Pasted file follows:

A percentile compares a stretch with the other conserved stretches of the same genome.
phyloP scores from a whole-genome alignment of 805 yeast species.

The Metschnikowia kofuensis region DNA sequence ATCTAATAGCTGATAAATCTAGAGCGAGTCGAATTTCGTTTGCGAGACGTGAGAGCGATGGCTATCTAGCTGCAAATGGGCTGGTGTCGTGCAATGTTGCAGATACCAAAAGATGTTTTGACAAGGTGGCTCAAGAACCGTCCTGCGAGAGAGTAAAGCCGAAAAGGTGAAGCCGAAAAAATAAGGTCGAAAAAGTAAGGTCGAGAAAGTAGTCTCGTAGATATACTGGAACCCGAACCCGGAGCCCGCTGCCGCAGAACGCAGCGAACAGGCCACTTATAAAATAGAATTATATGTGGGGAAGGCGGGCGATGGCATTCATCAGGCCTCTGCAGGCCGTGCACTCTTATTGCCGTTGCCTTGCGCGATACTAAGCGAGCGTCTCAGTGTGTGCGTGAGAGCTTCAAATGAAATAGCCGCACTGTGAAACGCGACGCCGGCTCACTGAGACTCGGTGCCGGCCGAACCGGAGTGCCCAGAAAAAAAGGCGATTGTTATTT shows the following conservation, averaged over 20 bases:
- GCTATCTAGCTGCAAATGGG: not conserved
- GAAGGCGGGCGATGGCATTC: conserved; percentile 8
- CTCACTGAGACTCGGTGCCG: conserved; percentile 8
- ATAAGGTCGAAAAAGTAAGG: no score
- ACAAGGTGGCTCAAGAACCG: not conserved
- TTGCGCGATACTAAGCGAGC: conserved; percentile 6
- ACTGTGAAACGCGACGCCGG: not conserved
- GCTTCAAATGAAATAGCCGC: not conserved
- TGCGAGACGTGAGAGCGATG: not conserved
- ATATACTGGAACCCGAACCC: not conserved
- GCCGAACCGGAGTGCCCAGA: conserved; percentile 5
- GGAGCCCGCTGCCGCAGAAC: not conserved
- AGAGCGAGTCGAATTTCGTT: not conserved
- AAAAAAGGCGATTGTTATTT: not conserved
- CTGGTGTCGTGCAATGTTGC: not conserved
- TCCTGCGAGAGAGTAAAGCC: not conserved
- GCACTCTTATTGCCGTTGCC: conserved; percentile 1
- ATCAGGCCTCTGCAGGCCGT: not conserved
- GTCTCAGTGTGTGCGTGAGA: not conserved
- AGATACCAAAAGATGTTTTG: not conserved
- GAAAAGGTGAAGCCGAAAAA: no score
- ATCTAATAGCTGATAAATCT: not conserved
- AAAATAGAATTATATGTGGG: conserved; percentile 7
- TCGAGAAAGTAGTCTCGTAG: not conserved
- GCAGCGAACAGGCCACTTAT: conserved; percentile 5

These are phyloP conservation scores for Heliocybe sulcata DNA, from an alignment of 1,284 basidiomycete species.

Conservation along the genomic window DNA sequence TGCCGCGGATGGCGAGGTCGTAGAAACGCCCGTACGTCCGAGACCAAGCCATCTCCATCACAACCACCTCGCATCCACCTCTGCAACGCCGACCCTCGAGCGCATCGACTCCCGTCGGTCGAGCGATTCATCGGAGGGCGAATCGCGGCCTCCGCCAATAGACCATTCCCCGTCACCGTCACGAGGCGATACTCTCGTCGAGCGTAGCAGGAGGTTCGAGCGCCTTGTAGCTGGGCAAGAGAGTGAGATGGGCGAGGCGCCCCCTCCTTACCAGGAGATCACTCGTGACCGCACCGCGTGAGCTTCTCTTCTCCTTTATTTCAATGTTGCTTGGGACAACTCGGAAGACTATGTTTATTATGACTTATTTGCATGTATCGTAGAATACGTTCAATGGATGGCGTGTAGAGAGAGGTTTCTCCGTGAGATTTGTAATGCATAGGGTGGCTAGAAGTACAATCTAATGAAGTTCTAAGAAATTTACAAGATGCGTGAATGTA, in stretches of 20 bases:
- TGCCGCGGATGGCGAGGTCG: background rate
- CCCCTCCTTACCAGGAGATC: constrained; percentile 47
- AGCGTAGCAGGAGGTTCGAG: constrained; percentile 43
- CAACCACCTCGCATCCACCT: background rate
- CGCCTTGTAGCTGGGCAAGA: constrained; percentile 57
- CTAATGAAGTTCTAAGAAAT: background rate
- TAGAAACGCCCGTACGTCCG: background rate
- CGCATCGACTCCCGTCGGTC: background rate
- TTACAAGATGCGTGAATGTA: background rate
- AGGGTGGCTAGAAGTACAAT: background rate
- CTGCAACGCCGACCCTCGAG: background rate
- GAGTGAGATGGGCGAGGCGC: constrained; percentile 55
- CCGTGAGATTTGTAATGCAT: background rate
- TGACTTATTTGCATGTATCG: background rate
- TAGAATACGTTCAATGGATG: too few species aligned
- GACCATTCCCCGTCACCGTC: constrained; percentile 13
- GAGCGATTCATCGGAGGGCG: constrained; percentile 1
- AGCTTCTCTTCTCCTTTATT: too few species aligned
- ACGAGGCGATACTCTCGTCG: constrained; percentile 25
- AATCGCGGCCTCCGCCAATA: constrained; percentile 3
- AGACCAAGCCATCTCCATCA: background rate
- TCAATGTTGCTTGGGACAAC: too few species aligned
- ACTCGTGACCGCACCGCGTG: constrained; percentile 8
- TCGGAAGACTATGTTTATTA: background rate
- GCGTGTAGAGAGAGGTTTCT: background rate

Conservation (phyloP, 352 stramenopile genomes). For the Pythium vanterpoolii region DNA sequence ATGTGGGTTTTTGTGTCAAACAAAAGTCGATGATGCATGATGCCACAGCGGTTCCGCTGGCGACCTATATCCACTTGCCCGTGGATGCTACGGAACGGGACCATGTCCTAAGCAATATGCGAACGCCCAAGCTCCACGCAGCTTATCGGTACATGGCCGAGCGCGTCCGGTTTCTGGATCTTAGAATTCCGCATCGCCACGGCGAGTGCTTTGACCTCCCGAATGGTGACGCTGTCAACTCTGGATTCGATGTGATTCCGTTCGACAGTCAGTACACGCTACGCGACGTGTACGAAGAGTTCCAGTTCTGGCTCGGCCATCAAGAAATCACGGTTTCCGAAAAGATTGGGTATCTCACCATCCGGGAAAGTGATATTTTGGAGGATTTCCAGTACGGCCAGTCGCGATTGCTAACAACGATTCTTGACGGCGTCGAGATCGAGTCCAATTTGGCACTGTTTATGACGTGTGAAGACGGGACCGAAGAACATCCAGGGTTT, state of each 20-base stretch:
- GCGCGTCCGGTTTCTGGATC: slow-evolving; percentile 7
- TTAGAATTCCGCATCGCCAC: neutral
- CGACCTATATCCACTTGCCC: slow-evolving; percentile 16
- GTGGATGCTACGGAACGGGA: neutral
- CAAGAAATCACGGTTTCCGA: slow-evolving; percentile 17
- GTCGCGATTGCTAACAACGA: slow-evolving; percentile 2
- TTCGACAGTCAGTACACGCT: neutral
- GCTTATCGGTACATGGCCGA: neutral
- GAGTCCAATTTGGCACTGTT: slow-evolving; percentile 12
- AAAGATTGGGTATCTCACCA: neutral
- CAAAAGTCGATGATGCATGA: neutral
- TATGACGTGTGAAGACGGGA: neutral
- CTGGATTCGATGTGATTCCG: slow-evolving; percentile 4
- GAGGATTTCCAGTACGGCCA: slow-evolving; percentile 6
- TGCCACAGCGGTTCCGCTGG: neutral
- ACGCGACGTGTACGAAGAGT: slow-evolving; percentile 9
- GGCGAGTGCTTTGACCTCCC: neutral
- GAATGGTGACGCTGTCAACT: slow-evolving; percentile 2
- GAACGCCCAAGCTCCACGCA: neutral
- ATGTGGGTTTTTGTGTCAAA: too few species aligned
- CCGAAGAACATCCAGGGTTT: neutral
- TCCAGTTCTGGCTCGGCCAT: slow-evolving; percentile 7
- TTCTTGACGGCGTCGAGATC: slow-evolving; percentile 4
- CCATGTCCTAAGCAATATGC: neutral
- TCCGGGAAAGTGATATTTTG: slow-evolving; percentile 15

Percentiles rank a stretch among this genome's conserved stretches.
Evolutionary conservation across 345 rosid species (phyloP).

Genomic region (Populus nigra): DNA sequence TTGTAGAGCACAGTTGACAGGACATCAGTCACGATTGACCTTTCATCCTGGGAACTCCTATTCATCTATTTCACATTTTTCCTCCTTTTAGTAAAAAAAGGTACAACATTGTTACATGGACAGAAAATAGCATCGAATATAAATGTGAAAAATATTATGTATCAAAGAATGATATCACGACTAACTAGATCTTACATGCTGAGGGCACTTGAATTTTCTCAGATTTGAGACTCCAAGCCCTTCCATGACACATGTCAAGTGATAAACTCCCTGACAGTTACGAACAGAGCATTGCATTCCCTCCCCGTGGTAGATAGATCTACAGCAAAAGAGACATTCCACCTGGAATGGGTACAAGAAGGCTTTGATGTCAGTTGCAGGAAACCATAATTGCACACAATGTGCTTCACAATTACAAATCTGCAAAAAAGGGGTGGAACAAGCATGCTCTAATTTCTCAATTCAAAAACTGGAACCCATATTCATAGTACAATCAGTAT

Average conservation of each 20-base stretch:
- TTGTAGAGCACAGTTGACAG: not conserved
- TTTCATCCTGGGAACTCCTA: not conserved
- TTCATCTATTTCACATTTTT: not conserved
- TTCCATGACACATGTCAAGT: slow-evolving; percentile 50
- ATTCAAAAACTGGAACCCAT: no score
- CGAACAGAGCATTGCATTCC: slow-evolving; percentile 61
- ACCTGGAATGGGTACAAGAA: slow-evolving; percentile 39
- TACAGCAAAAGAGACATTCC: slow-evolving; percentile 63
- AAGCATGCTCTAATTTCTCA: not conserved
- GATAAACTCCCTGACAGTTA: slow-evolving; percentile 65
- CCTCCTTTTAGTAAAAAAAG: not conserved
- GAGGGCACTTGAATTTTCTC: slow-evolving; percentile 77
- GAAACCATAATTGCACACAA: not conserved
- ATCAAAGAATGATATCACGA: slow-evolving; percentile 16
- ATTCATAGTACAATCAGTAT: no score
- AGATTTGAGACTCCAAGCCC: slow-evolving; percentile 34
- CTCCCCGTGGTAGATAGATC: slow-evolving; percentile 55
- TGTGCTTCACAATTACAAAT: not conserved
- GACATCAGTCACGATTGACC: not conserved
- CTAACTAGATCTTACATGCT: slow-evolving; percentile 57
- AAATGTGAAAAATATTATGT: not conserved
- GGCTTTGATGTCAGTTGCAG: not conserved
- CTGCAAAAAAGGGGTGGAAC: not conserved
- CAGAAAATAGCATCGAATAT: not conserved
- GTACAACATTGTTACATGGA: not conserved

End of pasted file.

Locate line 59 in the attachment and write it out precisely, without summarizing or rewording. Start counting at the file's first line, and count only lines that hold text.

- CGACCTATATCCACTTGCCC: slow-evolving; percentile 16